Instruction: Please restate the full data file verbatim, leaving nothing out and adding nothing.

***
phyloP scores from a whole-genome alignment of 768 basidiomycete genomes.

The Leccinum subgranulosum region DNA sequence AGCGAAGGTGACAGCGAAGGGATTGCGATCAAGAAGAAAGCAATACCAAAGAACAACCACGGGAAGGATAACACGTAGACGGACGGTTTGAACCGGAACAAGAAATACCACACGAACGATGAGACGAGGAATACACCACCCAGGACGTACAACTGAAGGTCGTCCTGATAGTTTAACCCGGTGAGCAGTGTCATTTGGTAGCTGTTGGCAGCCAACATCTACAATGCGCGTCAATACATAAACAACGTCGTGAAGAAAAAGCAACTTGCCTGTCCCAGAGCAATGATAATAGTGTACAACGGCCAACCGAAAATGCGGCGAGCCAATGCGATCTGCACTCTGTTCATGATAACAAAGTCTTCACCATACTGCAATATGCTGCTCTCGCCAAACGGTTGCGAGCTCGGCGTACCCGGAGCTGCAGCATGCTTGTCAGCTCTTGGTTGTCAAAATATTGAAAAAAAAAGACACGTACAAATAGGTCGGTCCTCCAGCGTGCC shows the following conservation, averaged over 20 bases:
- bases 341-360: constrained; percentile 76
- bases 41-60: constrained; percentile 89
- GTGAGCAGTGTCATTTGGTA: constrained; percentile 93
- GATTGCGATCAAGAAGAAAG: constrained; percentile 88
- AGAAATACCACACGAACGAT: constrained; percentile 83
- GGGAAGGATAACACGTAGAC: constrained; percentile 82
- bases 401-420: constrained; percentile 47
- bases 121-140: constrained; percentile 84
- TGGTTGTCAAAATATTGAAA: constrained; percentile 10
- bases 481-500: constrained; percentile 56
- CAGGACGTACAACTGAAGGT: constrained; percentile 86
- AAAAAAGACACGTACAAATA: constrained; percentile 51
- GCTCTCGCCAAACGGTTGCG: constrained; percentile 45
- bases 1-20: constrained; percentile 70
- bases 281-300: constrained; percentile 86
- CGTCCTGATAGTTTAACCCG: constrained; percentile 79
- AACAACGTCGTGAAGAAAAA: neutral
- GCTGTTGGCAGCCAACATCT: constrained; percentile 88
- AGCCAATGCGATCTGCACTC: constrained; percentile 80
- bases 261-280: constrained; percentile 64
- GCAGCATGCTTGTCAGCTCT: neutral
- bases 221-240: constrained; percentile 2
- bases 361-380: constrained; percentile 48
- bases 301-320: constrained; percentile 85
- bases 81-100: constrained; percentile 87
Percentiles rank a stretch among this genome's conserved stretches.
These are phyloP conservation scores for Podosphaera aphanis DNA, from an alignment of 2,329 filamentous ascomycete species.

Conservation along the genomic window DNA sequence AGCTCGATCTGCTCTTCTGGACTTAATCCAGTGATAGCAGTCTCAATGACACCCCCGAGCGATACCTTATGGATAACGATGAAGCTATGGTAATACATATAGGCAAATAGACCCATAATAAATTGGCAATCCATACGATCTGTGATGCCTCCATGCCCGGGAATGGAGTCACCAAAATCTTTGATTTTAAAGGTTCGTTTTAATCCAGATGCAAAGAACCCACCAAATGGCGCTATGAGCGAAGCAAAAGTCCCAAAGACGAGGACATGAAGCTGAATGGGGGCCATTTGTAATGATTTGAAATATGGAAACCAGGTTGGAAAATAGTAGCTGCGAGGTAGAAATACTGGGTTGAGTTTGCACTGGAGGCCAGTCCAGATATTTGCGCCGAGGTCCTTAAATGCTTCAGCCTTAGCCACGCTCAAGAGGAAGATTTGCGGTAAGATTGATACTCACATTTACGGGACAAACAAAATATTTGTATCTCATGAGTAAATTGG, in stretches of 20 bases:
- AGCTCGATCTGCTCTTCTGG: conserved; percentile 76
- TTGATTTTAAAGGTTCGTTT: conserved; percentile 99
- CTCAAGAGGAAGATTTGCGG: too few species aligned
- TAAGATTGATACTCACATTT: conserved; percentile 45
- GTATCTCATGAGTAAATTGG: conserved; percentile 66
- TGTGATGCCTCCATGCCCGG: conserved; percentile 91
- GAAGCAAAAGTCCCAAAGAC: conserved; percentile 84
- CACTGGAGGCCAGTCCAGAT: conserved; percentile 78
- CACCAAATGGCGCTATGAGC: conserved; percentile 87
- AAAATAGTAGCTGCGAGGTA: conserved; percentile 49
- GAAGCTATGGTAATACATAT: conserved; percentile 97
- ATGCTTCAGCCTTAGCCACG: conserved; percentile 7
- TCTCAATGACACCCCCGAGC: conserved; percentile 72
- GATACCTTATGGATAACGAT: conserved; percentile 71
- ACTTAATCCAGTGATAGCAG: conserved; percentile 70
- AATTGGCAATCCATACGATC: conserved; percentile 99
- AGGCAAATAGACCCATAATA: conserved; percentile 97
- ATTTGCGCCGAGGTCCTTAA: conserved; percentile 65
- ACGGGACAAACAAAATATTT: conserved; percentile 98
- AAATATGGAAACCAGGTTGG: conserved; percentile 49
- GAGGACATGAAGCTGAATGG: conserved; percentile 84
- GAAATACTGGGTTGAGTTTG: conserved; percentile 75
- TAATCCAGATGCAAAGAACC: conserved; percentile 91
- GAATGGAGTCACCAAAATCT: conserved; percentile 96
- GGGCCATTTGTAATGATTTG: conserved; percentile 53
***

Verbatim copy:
phyloP scores from a whole-genome alignment of 768 basidiomycete genomes.

The Leccinum subgranulosum region DNA sequence AGCGAAGGTGACAGCGAAGGGATTGCGATCAAGAAGAAAGCAATACCAAAGAACAACCACGGGAAGGATAACACGTAGACGGACGGTTTGAACCGGAACAAGAAATACCACACGAACGATGAGACGAGGAATACACCACCCAGGACGTACAACTGAAGGTCGTCCTGATAGTTTAACCCGGTGAGCAGTGTCATTTGGTAGCTGTTGGCAGCCAACATCTACAATGCGCGTCAATACATAAACAACGTCGTGAAGAAAAAGCAACTTGCCTGTCCCAGAGCAATGATAATAGTGTACAACGGCCAACCGAAAATGCGGCGAGCCAATGCGATCTGCACTCTGTTCATGATAACAAAGTCTTCACCATACTGCAATATGCTGCTCTCGCCAAACGGTTGCGAGCTCGGCGTACCCGGAGCTGCAGCATGCTTGTCAGCTCTTGGTTGTCAAAATATTGAAAAAAAAAGACACGTACAAATAGGTCGGTCCTCCAGCGTGCC shows the following conservation, averaged over 20 bases:
- bases 341-360: constrained; percentile 76
- bases 41-60: constrained; percentile 89
- GTGAGCAGTGTCATTTGGTA: constrained; percentile 93
- GATTGCGATCAAGAAGAAAG: constrained; percentile 88
- AGAAATACCACACGAACGAT: constrained; percentile 83
- GGGAAGGATAACACGTAGAC: constrained; percentile 82
- bases 401-420: constrained; percentile 47
- bases 121-140: constrained; percentile 84
- TGGTTGTCAAAATATTGAAA: constrained; percentile 10
- bases 481-500: constrained; percentile 56
- CAGGACGTACAACTGAAGGT: constrained; percentile 86
- AAAAAAGACACGTACAAATA: constrained; percentile 51
- GCTCTCGCCAAACGGTTGCG: constrained; percentile 45
- bases 1-20: constrained; percentile 70
- bases 281-300: constrained; percentile 86
- CGTCCTGATAGTTTAACCCG: constrained; percentile 79
- AACAACGTCGTGAAGAAAAA: neutral
- GCTGTTGGCAGCCAACATCT: constrained; percentile 88
- AGCCAATGCGATCTGCACTC: constrained; percentile 80
- bases 261-280: constrained; percentile 64
- GCAGCATGCTTGTCAGCTCT: neutral
- bases 221-240: constrained; percentile 2
- bases 361-380: constrained; percentile 48
- bases 301-320: constrained; percentile 85
- bases 81-100: constrained; percentile 87
Percentiles rank a stretch among this genome's conserved stretches.
These are phyloP conservation scores for Podosphaera aphanis DNA, from an alignment of 2,329 filamentous ascomycete species.

Conservation along the genomic window DNA sequence AGCTCGATCTGCTCTTCTGGACTTAATCCAGTGATAGCAGTCTCAATGACACCCCCGAGCGATACCTTATGGATAACGATGAAGCTATGGTAATACATATAGGCAAATAGACCCATAATAAATTGGCAATCCATACGATCTGTGATGCCTCCATGCCCGGGAATGGAGTCACCAAAATCTTTGATTTTAAAGGTTCGTTTTAATCCAGATGCAAAGAACCCACCAAATGGCGCTATGAGCGAAGCAAAAGTCCCAAAGACGAGGACATGAAGCTGAATGGGGGCCATTTGTAATGATTTGAAATATGGAAACCAGGTTGGAAAATAGTAGCTGCGAGGTAGAAATACTGGGTTGAGTTTGCACTGGAGGCCAGTCCAGATATTTGCGCCGAGGTCCTTAAATGCTTCAGCCTTAGCCACGCTCAAGAGGAAGATTTGCGGTAAGATTGATACTCACATTTACGGGACAAACAAAATATTTGTATCTCATGAGTAAATTGG, in stretches of 20 bases:
- AGCTCGATCTGCTCTTCTGG: conserved; percentile 76
- TTGATTTTAAAGGTTCGTTT: conserved; percentile 99
- CTCAAGAGGAAGATTTGCGG: too few species aligned
- TAAGATTGATACTCACATTT: conserved; percentile 45
- GTATCTCATGAGTAAATTGG: conserved; percentile 66
- TGTGATGCCTCCATGCCCGG: conserved; percentile 91
- GAAGCAAAAGTCCCAAAGAC: conserved; percentile 84
- CACTGGAGGCCAGTCCAGAT: conserved; percentile 78
- CACCAAATGGCGCTATGAGC: conserved; percentile 87
- AAAATAGTAGCTGCGAGGTA: conserved; percentile 49
- GAAGCTATGGTAATACATAT: conserved; percentile 97
- ATGCTTCAGCCTTAGCCACG: conserved; percentile 7
- TCTCAATGACACCCCCGAGC: conserved; percentile 72
- GATACCTTATGGATAACGAT: conserved; percentile 71
- ACTTAATCCAGTGATAGCAG: conserved; percentile 70
- AATTGGCAATCCATACGATC: conserved; percentile 99
- AGGCAAATAGACCCATAATA: conserved; percentile 97
- ATTTGCGCCGAGGTCCTTAA: conserved; percentile 65
- ACGGGACAAACAAAATATTT: conserved; percentile 98
- AAATATGGAAACCAGGTTGG: conserved; percentile 49
- GAGGACATGAAGCTGAATGG: conserved; percentile 84
- GAAATACTGGGTTGAGTTTG: conserved; percentile 75
- TAATCCAGATGCAAAGAACC: conserved; percentile 91
- GAATGGAGTCACCAAAATCT: conserved; percentile 96
- GGGCCATTTGTAATGATTTG: conserved; percentile 53